On a recent sojourn to Hawai‘i Island, on a whim I took the long drive to the cool, mauka town of Waimea, past green pasture and ranch style houses with a pinching cold belaying blue skies. Dominated by a 1910 residence, the historic home of Anna Lindsey Perry-Fiske, Hawai‘i’s “First Lady of Ranching,” immediately intrigued me. When I finally made time for a tour, I learned it was imbued with more depth than I’d ever guessed driving past it on the main road.

Anna's one-time home, now open for guided tours.

Anna’s one-time home, now open for guided tours.

The 110-acre property is one of the state’s earliest ranches. It came into Anna’s family in 1848 and remains home to 50 head of cattle. The expansive grounds, which include a grassy volcanic pu‘u, are so picturesque. White cows remaining from Anna’s herd dotted the apple-green pasture under a crisp sky. Delicate white flowers quietly bloomed in manicured gardens. A yellow cat curled around a post near the entrance. And then there were Anna’s white ranch house and outbuildings, frozen in time to reflect the eras of both Anna, who died in 1995 at age 95, and her parents.

“Anna wanted everything white,” said Kay Kammerzell, the dynamic former ranch director, after I nabbed a seat inside with a small group at Anna’s gleaming koa table, hewn from one complete wood slab. “She had a white house, white cats, and white cattle.” Her ornate rodeo suits by Nudie Cohn, who made Elvis’ gold lamé suit, screamed that this lady was the real deal. But as the one-hour tour unfolded, Anna’s eccentricities didn’t stand out as much as her unrelenting self-confidence and vigor.

A fifth-generation rancher, Anna learned the arts of riding, roping, and tending cattle from a young age, all while being raised as a proper lady of the time. Her accomplishments as a horsewoman, jockey, and cowgirl are undeniable, but her 56-year tenure as manager of her father’s ranch, thriving in a male-dominated business and lifestyle, impressed me even more.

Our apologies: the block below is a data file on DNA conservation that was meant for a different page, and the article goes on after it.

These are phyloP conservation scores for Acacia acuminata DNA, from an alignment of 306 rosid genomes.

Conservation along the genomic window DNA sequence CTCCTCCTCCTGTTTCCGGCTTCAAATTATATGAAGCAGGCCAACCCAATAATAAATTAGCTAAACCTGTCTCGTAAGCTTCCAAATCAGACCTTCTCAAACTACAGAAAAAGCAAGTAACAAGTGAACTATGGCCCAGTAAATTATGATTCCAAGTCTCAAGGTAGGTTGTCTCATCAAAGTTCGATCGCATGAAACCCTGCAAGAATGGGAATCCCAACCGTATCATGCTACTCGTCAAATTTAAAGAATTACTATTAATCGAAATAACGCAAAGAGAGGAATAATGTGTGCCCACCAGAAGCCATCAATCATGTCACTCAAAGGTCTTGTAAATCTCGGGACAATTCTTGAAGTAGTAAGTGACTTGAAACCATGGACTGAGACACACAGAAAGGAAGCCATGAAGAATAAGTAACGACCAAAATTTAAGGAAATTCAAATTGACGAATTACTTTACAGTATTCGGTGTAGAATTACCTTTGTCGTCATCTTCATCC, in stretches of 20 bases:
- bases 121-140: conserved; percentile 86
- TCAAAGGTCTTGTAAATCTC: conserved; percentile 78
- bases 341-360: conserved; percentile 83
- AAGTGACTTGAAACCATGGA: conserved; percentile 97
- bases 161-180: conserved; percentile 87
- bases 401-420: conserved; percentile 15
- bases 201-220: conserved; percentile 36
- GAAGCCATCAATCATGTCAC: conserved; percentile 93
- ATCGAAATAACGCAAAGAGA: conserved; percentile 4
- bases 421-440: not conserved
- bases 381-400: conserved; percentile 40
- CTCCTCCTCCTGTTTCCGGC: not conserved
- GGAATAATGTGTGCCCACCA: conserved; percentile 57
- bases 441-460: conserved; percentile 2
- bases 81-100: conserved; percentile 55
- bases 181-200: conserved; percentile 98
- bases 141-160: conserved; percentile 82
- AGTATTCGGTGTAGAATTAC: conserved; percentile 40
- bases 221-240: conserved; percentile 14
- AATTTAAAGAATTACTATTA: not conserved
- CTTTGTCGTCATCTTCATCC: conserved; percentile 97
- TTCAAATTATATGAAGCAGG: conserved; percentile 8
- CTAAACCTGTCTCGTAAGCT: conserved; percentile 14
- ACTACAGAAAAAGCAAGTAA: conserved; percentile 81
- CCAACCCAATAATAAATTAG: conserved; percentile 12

One of Anna's holoku gowns.

One of Anna’s holoku gowns.

“Anna was an innovative cross-breeder,” Kammerzell told us while detailing Anna’s era of management and referring to the white French breed of cows visible in the pasture. “She was the first rancher to bring Charolais cattle to Hawai‘i.” Anna was also one of the first women in Hawai‘i to earn her butcher’s license. She raced horses against men, and was an award-winning pā‘ū rider.

Each room in the house, from Anna’s childhood bedroom to her adult office, is as it was at the time of Anna’s death, with belongings that further reveal her individuality and story. I wanted to linger and gaze at prized koa furniture, including an 1800s cleft bench; her lilting Regina music box; turquoise Holoku ball gown; and even a lava rock balancing ball found on property of the sort used to train Hawaiian warriors. But I was especially mesmerized by the saddle room, heaving with old tack and saddles—11 of them vintage—ready to tell the story of countless rides, and the saddle-making workshop, next to the blacksmith shop in the historic barn, where I learned about the ka noho li‘o, the Hawaiian tree saddle.

Hawaiian tree saddle.

Hawaiian tree saddle.


“We want to revive this dying art,” said Kammerzell about crafting this now-rare saddle, originating from the early 1900s and made from wood covered with rawhide. It’s just one way she and the Anna Ranch staff are diligently realizing Anna’s dream of transforming her home into a center for reviving ranching arts and educating younger generations. I knew then that I’d return here with my nieces, who could learn from her remarkable example.


More than anything, what stood out as I left is how they’ve ensured Anna lives on in every corner, which means she won’t be forgotten by me or anyone else who takes the time to experience her life and legacy.



Visiting Anna Ranch and its grounds, gardens, self-guided Discovery Trail with 20 educational displays, and blacksmith shop is free, Tuesday through Friday, 10 a.m.–3 p.m. One-hour guided tours ($10) of Anna’s home run are given at 10 a.m. and 1 p.m. 65-1480 Kawaihae Road, Kamuela; (808) 885-4426; annaranch.org.


Just to the east on Highway 19, the equally picturesque Jacaranda Inn offers another window into ranching history with rooms in former Parker Ranch bunkhouses and a three-bedroom streamside ranch manager’s cottage built in 1897. (808) 557-5068; jacarandainn.com. Forty minutes away, a peaceful hideaway awaits at Hawaii Island Retreat, just outside Häwï. Indulge in their spa, private yoga and meditation studio, and hiking trails on 50 private coastal acres. (808) 889-6336; hawaiiislandretreat.com.

For a casual post-tour bite, park your taste buds at Parker Ranch Center’s locally-sourced, gourmet burger joint, Village Burger, run by former Mauna Lani executive chef Edwin Goto. (808) 885-7319; villageburgerwaimea.com. Mexican fare is augmented with several varieties of house-brewed craft beers at Big Island Brewhaus & Tako Taco Taqueria. (808) 887-1717; bigislandbrewhaus.com. Go upscale with global cuisine at nearby Red Water Café (formerly Fujimamas). (808) 885-9299; redwatercafe.com.